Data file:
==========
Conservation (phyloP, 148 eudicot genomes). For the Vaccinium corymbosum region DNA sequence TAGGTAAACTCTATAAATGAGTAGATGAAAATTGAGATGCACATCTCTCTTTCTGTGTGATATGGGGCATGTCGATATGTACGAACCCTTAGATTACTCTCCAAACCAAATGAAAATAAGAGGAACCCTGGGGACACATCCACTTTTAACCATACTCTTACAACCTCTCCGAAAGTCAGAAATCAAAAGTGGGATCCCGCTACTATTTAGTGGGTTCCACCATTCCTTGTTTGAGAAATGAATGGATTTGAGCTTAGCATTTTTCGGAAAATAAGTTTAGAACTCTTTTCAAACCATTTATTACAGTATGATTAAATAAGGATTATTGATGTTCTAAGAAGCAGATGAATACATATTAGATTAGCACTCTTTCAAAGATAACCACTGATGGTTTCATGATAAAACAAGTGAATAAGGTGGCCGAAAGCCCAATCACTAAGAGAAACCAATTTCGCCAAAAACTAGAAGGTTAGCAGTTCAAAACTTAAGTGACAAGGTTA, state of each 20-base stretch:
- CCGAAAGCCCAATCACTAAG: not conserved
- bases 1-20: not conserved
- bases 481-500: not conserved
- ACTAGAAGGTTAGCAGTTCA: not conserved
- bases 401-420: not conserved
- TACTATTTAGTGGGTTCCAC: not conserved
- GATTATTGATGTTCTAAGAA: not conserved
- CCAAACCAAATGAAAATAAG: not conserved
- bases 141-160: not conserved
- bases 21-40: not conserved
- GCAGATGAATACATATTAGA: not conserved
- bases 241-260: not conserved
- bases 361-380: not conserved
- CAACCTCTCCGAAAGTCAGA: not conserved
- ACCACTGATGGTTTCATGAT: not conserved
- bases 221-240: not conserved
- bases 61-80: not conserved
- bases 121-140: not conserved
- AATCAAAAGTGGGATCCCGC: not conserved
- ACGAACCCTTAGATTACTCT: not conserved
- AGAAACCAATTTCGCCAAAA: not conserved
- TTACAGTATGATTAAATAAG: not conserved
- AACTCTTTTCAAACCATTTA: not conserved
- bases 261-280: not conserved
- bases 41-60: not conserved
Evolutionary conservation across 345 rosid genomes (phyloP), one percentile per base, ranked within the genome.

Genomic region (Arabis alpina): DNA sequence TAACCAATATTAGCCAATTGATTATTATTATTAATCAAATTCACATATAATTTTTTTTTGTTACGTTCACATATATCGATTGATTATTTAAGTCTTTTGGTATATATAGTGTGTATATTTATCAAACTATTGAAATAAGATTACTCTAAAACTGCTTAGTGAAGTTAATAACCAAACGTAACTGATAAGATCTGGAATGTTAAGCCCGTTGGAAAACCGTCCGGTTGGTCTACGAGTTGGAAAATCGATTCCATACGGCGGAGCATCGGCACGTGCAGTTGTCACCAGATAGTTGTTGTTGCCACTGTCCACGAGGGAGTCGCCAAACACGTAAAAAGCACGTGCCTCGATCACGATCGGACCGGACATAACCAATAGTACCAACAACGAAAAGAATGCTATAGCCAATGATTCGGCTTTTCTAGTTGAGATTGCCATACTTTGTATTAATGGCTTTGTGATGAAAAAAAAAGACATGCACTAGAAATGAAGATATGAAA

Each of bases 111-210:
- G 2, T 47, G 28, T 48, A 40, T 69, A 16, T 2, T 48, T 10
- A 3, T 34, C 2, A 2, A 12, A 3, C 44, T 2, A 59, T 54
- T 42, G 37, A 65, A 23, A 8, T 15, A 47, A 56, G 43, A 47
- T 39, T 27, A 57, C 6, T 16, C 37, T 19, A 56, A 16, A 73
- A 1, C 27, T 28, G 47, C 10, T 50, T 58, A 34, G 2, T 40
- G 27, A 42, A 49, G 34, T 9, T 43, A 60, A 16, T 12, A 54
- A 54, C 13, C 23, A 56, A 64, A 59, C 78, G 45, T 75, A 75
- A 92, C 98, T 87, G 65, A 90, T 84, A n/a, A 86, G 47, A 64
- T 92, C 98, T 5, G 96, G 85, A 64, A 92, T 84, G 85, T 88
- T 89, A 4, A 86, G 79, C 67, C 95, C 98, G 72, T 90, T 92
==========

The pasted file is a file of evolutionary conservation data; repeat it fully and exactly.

Conservation (phyloP, 148 eudicot genomes). For the Vaccinium corymbosum region DNA sequence TAGGTAAACTCTATAAATGAGTAGATGAAAATTGAGATGCACATCTCTCTTTCTGTGTGATATGGGGCATGTCGATATGTACGAACCCTTAGATTACTCTCCAAACCAAATGAAAATAAGAGGAACCCTGGGGACACATCCACTTTTAACCATACTCTTACAACCTCTCCGAAAGTCAGAAATCAAAAGTGGGATCCCGCTACTATTTAGTGGGTTCCACCATTCCTTGTTTGAGAAATGAATGGATTTGAGCTTAGCATTTTTCGGAAAATAAGTTTAGAACTCTTTTCAAACCATTTATTACAGTATGATTAAATAAGGATTATTGATGTTCTAAGAAGCAGATGAATACATATTAGATTAGCACTCTTTCAAAGATAACCACTGATGGTTTCATGATAAAACAAGTGAATAAGGTGGCCGAAAGCCCAATCACTAAGAGAAACCAATTTCGCCAAAAACTAGAAGGTTAGCAGTTCAAAACTTAAGTGACAAGGTTA, state of each 20-base stretch:
- CCGAAAGCCCAATCACTAAG: not conserved
- bases 1-20: not conserved
- bases 481-500: not conserved
- ACTAGAAGGTTAGCAGTTCA: not conserved
- bases 401-420: not conserved
- TACTATTTAGTGGGTTCCAC: not conserved
- GATTATTGATGTTCTAAGAA: not conserved
- CCAAACCAAATGAAAATAAG: not conserved
- bases 141-160: not conserved
- bases 21-40: not conserved
- GCAGATGAATACATATTAGA: not conserved
- bases 241-260: not conserved
- bases 361-380: not conserved
- CAACCTCTCCGAAAGTCAGA: not conserved
- ACCACTGATGGTTTCATGAT: not conserved
- bases 221-240: not conserved
- bases 61-80: not conserved
- bases 121-140: not conserved
- AATCAAAAGTGGGATCCCGC: not conserved
- ACGAACCCTTAGATTACTCT: not conserved
- AGAAACCAATTTCGCCAAAA: not conserved
- TTACAGTATGATTAAATAAG: not conserved
- AACTCTTTTCAAACCATTTA: not conserved
- bases 261-280: not conserved
- bases 41-60: not conserved
Evolutionary conservation across 345 rosid genomes (phyloP), one percentile per base, ranked within the genome.

Genomic region (Arabis alpina): DNA sequence TAACCAATATTAGCCAATTGATTATTATTATTAATCAAATTCACATATAATTTTTTTTTGTTACGTTCACATATATCGATTGATTATTTAAGTCTTTTGGTATATATAGTGTGTATATTTATCAAACTATTGAAATAAGATTACTCTAAAACTGCTTAGTGAAGTTAATAACCAAACGTAACTGATAAGATCTGGAATGTTAAGCCCGTTGGAAAACCGTCCGGTTGGTCTACGAGTTGGAAAATCGATTCCATACGGCGGAGCATCGGCACGTGCAGTTGTCACCAGATAGTTGTTGTTGCCACTGTCCACGAGGGAGTCGCCAAACACGTAAAAAGCACGTGCCTCGATCACGATCGGACCGGACATAACCAATAGTACCAACAACGAAAAGAATGCTATAGCCAATGATTCGGCTTTTCTAGTTGAGATTGCCATACTTTGTATTAATGGCTTTGTGATGAAAAAAAAAGACATGCACTAGAAATGAAGATATGAAA

Each of bases 111-210:
- G 2, T 47, G 28, T 48, A 40, T 69, A 16, T 2, T 48, T 10
- A 3, T 34, C 2, A 2, A 12, A 3, C 44, T 2, A 59, T 54
- T 42, G 37, A 65, A 23, A 8, T 15, A 47, A 56, G 43, A 47
- T 39, T 27, A 57, C 6, T 16, C 37, T 19, A 56, A 16, A 73
- A 1, C 27, T 28, G 47, C 10, T 50, T 58, A 34, G 2, T 40
- G 27, A 42, A 49, G 34, T 9, T 43, A 60, A 16, T 12, A 54
- A 54, C 13, C 23, A 56, A 64, A 59, C 78, G 45, T 75, A 75
- A 92, C 98, T 87, G 65, A 90, T 84, A n/a, A 86, G 47, A 64
- T 92, C 98, T 5, G 96, G 85, A 64, A 92, T 84, G 85, T 88
- T 89, A 4, A 86, G 79, C 67, C 95, C 98, G 72, T 90, T 92